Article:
Well I think I might know where I’m losing some efficiency. Using a water absorption rate by grain of 0.12 gallons per pound and 14.25lbs of grain in mash and 6 gallons of strike water I should be getting 4.3 gallons of runoff. I got about 3.3 gallons. So there appears to be about 1 gallon of deadspace in my mashtun. I’m using a coleman extreme 72qt cooler with a hose braid. Does this seem like an excessive amount of deadspace?

Yeah, it does. Using the same setup I leave no more than a cup behind, if that. Do you tilt the cooler at the end of run off? Does your braid lay flat on the floor of the cooler? If you use a ball valve, it can be difficult getting it to do that sometimes.

If you only left a few cups behind in your first post and now you left a gallon behind…

Truth be told, I’m on your side.

Ohhhhh I see, you’re looking for an excuse to build one of those big electric systems…

Not sure what you mean about brewhouse efficiency being dead on? dead on what? I’m getting 61%. According to both brewersfriend.com and Beersmith2. My point is I don’t think 70% brewhouse efficiency is an unreasonable goal for my system.

As far as my original post saying I only left a few cups that was determined by eyeballing it. The second post was based off math. It certainly didn’t look like a gallon left over but the math shows otherwise. Maybe I have some super-absorbant grain.

Well Matt, perhaps you didn’t appreciated my sarcasm.

The truth of the matter is that without knowing all of your numbers and process nuances from the beginning to the end, all anyone can do is speculate.

Makes for great conversation on the internet.

Unless you start to take the time to record everything, all numbers and nuances, such that it can be reported and reviewed concisely and succinctly - it’ll be difficult to narrow down.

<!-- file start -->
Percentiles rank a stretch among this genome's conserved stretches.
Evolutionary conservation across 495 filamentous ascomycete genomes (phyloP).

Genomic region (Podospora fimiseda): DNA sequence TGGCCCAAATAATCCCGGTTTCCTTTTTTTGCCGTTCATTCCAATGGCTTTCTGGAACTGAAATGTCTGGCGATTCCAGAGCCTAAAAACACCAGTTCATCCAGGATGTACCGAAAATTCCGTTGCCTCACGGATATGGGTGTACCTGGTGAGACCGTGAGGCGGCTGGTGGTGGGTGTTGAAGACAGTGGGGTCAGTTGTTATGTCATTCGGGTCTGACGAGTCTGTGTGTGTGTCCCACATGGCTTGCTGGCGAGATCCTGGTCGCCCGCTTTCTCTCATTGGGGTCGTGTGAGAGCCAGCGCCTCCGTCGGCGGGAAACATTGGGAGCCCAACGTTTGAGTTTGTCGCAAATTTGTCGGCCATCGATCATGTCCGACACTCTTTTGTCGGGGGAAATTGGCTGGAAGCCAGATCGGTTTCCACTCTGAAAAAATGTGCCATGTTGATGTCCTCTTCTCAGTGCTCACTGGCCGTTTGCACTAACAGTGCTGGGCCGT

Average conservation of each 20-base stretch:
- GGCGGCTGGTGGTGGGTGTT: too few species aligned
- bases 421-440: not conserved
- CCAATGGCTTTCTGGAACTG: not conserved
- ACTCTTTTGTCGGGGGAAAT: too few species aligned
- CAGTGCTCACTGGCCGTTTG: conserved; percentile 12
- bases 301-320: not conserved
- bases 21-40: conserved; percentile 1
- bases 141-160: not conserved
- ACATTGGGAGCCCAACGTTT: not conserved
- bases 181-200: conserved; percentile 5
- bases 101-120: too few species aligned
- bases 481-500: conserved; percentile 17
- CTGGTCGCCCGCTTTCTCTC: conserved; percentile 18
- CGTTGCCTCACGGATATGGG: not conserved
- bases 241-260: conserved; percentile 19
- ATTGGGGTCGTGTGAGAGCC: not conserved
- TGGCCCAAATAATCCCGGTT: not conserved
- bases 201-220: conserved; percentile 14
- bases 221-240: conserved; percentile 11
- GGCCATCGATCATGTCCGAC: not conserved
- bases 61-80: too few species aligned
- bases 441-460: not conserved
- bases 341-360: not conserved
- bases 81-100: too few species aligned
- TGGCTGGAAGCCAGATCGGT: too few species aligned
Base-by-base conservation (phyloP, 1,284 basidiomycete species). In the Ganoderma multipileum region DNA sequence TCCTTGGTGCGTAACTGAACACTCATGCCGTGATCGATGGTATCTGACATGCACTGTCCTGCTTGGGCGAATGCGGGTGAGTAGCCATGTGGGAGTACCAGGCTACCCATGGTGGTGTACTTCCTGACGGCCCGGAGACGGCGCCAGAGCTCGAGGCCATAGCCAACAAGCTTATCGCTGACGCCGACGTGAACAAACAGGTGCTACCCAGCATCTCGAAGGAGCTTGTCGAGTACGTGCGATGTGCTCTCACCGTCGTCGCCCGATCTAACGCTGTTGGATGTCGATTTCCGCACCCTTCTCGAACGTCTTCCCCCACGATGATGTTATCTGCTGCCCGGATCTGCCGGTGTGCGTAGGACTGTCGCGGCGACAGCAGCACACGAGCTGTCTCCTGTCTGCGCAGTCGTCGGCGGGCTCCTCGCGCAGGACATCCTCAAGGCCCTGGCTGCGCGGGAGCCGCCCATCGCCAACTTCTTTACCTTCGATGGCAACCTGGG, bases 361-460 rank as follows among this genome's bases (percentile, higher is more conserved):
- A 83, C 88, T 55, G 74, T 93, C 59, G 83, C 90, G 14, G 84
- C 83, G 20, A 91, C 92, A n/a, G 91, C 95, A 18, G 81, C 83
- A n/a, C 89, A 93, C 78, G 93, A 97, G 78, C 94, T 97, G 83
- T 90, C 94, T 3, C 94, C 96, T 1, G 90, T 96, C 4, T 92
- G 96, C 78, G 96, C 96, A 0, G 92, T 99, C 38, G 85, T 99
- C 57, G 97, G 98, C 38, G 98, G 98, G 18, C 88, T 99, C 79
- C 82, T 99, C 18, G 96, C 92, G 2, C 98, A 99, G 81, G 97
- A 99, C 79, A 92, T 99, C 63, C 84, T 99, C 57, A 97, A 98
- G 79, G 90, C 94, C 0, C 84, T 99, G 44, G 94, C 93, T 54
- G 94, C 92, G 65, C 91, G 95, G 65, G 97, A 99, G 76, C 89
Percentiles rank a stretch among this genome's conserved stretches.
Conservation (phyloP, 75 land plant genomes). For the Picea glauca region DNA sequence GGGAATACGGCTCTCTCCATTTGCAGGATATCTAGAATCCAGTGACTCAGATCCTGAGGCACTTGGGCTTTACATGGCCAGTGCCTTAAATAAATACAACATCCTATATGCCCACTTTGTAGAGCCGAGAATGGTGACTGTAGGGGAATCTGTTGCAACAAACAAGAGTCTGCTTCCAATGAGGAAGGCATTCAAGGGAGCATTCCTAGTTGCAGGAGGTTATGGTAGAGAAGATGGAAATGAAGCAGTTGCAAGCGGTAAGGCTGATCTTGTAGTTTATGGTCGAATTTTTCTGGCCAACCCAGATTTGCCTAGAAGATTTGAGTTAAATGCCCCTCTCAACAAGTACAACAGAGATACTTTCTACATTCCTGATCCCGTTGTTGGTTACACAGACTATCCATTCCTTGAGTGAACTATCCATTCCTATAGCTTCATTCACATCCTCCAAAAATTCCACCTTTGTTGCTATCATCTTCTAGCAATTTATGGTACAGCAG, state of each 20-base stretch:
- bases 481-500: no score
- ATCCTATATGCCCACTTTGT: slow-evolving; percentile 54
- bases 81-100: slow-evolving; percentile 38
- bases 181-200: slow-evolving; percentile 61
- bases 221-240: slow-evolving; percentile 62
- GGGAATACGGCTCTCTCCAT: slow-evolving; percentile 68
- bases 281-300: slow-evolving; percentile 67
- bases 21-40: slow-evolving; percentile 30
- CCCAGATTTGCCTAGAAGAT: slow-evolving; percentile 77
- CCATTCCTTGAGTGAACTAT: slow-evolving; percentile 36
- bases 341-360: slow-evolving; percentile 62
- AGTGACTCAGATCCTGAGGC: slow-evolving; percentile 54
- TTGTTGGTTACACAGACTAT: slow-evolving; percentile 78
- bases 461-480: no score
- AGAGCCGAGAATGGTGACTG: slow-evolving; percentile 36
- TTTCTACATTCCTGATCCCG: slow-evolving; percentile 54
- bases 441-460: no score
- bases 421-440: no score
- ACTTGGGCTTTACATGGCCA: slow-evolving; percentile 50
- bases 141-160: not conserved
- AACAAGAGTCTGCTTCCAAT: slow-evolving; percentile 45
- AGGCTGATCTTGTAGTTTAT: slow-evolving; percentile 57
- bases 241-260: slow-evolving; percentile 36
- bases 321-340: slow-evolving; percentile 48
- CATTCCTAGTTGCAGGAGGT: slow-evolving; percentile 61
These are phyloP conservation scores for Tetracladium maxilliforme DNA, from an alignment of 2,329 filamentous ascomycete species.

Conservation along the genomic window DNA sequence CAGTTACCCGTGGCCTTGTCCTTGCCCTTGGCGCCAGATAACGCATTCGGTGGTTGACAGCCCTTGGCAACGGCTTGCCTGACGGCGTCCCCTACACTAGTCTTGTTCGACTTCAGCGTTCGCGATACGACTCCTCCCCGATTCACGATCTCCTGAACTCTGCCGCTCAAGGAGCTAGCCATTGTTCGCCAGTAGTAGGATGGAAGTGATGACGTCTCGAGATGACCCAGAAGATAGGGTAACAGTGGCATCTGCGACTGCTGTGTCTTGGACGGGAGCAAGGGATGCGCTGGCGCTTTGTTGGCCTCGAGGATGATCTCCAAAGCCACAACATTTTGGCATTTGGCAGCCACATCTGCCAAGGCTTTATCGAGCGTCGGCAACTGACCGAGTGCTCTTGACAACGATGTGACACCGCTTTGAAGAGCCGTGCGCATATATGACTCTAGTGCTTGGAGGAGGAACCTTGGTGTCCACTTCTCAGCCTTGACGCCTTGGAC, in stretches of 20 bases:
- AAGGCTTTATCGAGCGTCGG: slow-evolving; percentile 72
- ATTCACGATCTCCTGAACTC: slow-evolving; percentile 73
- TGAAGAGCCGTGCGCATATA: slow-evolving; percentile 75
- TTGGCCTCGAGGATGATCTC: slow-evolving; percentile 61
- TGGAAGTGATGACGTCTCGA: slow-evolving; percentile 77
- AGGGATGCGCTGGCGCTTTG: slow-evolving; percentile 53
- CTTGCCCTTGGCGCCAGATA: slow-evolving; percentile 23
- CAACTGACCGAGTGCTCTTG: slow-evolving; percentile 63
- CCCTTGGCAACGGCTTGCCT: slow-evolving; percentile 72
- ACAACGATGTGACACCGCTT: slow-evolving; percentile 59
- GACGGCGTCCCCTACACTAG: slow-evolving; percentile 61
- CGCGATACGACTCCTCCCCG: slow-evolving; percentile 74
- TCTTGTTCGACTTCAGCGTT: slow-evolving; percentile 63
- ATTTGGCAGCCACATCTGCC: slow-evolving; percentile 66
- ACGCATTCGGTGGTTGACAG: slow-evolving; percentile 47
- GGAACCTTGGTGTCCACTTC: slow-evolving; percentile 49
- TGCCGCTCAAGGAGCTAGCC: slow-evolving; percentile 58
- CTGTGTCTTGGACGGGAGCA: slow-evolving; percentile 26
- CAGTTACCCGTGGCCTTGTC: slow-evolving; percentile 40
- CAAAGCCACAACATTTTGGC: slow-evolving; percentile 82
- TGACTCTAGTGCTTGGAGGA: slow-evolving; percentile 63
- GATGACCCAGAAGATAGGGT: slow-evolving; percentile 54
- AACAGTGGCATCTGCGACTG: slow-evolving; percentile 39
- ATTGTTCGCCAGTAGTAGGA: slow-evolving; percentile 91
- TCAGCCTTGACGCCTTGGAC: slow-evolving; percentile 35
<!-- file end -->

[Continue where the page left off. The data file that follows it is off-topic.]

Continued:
Do you have an appropriate brewing record book with itemized fields?

Try it on your next brew, you’d be amazed at what you’ll find.

Perhaps you missed the intent of my post. The reason I posted in the first place was to ask for people to help speculate reasons. There are plenty of people more experienced than me (you seem to be one of them) so I was hoping that someone could give me some ideas or ask the right questions so I could figure this out.

[quote=“Bitter”]Do you have an appropriate brewing record book with itemized fields?

Try it on your next brew, you’d be amazed at what you’ll find.[/quote]

I track as much info as I can (or remember to) in Beersmith. Is there a specific piece of information you think will help? One piece I will definitely record next time is the first runnings gravity.

FWIW, MAtt, I’ve found it very useful to use a spiral notebook to take notes in conjunction with my software. it’s easier for me to record things that the software may not have a place for.

More than you might think. Maybe 10% higher efficiency. My decoctions end up in the 90s for efficiency.[/quote]

So do my single infusions…[/quote]
I don’t understand what you’re doing that no one else is doing (or that I’m not doing for that matter)… I’m usually around 75-80%, I don’t know how I could possibly bump it up. With good water chemistry, a good crush, and 90 minute mashes…something has to be missing. The difference of a pH5.2 and 5.5 can’t make that big of a difference in efficiency can it? I always assume that Bru’n water gets me into that range somewhere… even if I had a pH meter and hit 5.3 dead on, I somehow doubt it’d automagically boost my efficiency up to 90%.

Yes, in addition to all of the specific measurements, you’ll need to record all of the nuances or happenstances that you observe.

• Scooping grain out of mash tun, discovered unwetted grain
• Forgot to add yeast nutrient after boil
• Hops absorbed 5 gallons of wort instead of 2 oz.
• Boiled for 13 hours instead of 1 due to getting struck by lightning
• Add hops 2 minutes late

Then you need to record what you will to fix those items:

• Stir mash with beater on high for 10 minutes solid
• Set yeast nutrient bottle closer to boil
• Don’t use the funny green ones
• Open boil in neighbors fire-pit during thunderstorm isn’t a good idea

Yes, in addition to all of the specific measurements, you’ll need to record all of the nuances or happenstances that you observe.

• Scooping grain out of mash tun, discovered unwetted grain
• Forgot to add yeast nutrient after boil
• Hops absorbed 5 gallons of wort instead of 2 oz.
• Boiled for 13 hours instead of 1 due to getting struck by lightning
• Add hops 2 minutes late

Then you need to record what you will to fix those items:

• Stir mash with beater on high for 10 minutes solid
• Set yeast nutrient bottle closer to boil
• Don’t use the funny green ones
• Open boil in neighbors fire-pit during thunderstorm isn’t a good idea